Whitetail deer numbers are down in one state due to what state wildlife officials say is a combination of hunting via management programs and an uncontrollable disease that hit the population hard in some areas a couple of years ago.
“There are several factors contributing to reduced deer numbers in certain areas of the state,” DNR deer management biologist Chad Stewart said. “Some are by design and some are by external forces.”
The DNR is in the third year of a management effort to reduce deer numbers in targeted areas. Another reason for fewer deer was a serious 2012 outbreak of hemorrhagic disease – an often lethal virus transmitted by small flies known as biting midges.
“These numbers are more in line with what should be seen on the landscape,” Stewart said. “We recognize these declines and have been responsive in our management by reducing our antlerless quotas in many areas and dropping some counties from the special late antlerless season. In many cases, these are the levels at which we are trying to manage our herd.”
In addition to basic bag limits, hunters can purchase bonus licenses to take additional antlerless deer based on a county’s assigned quota. Bonus licenses can be used in any season, except the Urban Deer Zone Season, using the equipment that is legal for that season.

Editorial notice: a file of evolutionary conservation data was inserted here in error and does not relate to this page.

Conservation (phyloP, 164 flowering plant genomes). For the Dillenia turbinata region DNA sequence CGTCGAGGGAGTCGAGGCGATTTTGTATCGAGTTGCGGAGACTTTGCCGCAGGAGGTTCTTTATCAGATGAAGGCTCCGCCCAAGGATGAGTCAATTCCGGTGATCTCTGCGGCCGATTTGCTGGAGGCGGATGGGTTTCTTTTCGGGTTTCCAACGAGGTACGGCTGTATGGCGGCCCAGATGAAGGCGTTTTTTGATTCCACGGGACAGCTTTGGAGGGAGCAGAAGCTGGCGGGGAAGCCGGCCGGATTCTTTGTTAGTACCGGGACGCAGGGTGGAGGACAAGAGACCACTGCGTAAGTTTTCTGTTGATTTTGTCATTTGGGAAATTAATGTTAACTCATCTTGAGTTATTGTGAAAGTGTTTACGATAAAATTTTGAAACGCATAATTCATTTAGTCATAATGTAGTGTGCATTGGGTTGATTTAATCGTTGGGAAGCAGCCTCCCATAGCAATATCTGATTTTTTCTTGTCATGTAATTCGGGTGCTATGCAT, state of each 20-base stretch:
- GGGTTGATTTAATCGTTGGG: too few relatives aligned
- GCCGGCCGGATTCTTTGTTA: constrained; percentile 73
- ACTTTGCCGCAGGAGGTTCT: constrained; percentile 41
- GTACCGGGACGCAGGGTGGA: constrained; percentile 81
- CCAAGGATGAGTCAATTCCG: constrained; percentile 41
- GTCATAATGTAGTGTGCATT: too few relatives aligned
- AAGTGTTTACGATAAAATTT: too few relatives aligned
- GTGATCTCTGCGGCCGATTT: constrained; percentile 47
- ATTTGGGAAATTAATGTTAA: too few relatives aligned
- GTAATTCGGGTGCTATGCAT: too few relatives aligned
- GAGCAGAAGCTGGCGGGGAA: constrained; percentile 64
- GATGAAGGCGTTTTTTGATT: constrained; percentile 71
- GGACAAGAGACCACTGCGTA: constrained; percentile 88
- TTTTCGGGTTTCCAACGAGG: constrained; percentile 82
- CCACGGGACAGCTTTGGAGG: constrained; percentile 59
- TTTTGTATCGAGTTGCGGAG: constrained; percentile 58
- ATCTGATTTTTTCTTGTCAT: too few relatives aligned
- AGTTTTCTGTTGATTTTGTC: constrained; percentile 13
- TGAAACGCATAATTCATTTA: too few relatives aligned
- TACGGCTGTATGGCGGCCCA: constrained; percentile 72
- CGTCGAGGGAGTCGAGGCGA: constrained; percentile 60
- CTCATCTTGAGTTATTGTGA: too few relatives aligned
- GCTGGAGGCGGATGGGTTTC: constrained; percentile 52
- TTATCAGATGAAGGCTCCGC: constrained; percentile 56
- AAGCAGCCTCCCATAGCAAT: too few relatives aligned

The bonus antlerless quota was reduced this year for 19 counties. As a result of those reductions, six fewer counties are eligible for the special late antlerless season (Dec. 26 through Jan. 4, 2015) than a year ago.
With no hemorrhagic disease reported in 2014 and few reports of deer being affected by last year’s hard winter, Stewart anticipates a deer harvest similar to that of 2013 (126,635 deer) but short of the record set in 2012 of 136,248 deer.
The firearms season runs Nov. 15-30. Hunters with a firearms license may take one antlered deer. Bonus licenses are required to take additional deer with firearms.
“Hunters in the north are likely to see deer numbers at lower levels than they are accustomed to seeing,” he said. “Historically, deer herds tend to rebound quickly from outbreaks of hemorrhagic disease, but that hasn’t been the case in northern Indiana.”
Stewart sees a different picture in southern Indiana.
“Hunters there should continue to see good numbers of deer,” he said. “The balance of deer cover and the absence of lingering effects from any disease outbreak have produced ample opportunities for hunters to be successful.”
Make the best, realistic grunts to bring in your big bucks this season with a call designed to mimic a deer’s throat. Click to learn more …